Tower of Music

Tower of Music
The Carl Fischer building in the 1940s. Image via carlfischer.com.
The Carl Fischer building in the 1940s. Image via carlfischer.com.

The upper floors of the Carl Fischer building in the 1940s. Image via carlfischer.com.

The Carl Fischer Music building dominated the skyline of Astor Place and Cooper Square for many decades.  This 12-story building with its iconic sign along the north face is located across the street from Cooper Union and within the NoHo Historic District. For over seventy-five years it housed the printery and a retail store for the Carl Fischer Music company. The company’s founder, Carl Fischer, was born in Germany and immigrated to New York in 1872.  He opened a musical instrument store on East 4th Street between First and Second Avenues, and soon expanded into sheet music publishing. By 1880 the company expanded to a larger space on Cooper Square, but it wasn’t until 1922 that the building we see today was built.

Designed by architect W.K. Benedict and constructed from 1922 to 1923 for the music company, 62 Cooper Square not only housed the administrative offices for the company and a sprawling retail store, but was also the site of production of the millions of copies of sheet music distributed world-wide. The music produced was wide-ranging, as the Landmarks Preservation Commission noted, “Having at first gained importance as a publisher of band music, including works by composers such as John Philip Sousa, Arthur Pryor, and Henry Fillmore, the firm later became one of the eminent publishers of orchestral music; acquisitions included works by composers such as Rachmaninoff, Fritz Kreisler, and Ernest Bloch.”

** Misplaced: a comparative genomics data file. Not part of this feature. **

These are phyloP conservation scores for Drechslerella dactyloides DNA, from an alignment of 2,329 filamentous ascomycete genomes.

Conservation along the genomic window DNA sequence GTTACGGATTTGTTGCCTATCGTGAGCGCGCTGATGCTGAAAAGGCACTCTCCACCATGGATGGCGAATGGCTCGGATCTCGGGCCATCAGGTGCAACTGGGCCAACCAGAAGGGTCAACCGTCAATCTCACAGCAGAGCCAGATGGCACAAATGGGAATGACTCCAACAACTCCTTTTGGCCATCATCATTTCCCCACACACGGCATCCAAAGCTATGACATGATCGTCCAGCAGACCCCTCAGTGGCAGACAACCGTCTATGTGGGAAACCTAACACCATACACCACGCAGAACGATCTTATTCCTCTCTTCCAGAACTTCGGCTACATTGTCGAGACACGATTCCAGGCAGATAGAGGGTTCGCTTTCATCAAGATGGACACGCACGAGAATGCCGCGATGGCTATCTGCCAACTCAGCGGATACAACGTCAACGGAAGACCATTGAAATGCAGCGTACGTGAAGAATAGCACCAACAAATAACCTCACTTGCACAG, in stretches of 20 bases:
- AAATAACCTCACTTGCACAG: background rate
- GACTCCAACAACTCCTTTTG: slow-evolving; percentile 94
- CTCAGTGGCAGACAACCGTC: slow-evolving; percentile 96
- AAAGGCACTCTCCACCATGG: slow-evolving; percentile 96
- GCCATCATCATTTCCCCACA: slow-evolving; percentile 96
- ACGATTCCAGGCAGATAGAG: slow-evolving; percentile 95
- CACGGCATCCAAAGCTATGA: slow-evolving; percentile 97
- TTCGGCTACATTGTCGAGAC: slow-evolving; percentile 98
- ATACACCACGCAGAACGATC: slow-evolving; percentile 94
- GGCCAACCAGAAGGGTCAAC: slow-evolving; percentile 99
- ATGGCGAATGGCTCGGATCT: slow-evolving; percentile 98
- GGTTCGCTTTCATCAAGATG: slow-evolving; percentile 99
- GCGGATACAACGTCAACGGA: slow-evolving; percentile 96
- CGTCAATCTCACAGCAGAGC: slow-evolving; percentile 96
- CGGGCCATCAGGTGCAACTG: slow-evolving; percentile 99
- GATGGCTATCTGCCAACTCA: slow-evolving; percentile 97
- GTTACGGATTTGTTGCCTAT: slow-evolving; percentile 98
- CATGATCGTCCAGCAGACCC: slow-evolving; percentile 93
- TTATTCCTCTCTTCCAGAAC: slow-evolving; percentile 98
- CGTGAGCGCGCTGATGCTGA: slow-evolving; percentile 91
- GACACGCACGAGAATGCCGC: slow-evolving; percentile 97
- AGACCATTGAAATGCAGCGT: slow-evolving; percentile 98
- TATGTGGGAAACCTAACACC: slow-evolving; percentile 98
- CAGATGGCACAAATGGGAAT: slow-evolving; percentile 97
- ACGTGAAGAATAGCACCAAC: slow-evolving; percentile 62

The printing press located in the Carl Fischer building. Image via carlfischer.com.

The printing press located in the Carl Fischer building. Image via carlfischer.com.

Though founder Carl Fischer died the same year that his firm moved into the newly constructed building on Cooper Square, his children retained management of the company and ran it from years to come.

The New York Times noted the retail store’s extensive holdings in a 1999 article:

“It’s a Library of Congress type store,” said Anna Moffo, the soprano. “You can’t find most of these things.” A copy of Handel’s “Messiah?” Carl Fischer sells not one edition, but seven. A copy of a song by the tuneful but obscure colonial composer William Billings, who wrote the “Over There” of the American Revolution? No problem: A box of Billings is slightly to the left of the “Messiahs.” A book of organ pieces for a pianist who has been pressed into playing an instrument with far more than three pedals? No problem: In the battered, battleship-gray filing cabinets against the back wall on the first floor is a book of arrangements by E. Power Biggs for manuals only — no pedal line.”

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The sales floor of the Cooper Square building in the 1920s. Image via carlfischer.com.

The building contained the company’s store, offices, and printing press until 1999 when Carl Fischer Music moved from the space – the building was then converted to condos. The Carl Fischer Music company is still headquartered in New York City – now down on Wall Street – but its distribution/printing operations have moved to Pennsylvania.

In 2006 the Carl Fischer building gained a shiny new undulating neighbor to the north — the Charles Gwathmey-designed ‘Sculpture for Living’ on Astor Place. Though partially obscured by the new building, the Carl Fischer building and sign sill make their presence known.

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The Carl Fischer building (l.) and it’s new highly-reflective neighbor to the north (r.).

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Drew
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Drew was GVSHP's Director of Administration until March 2015.

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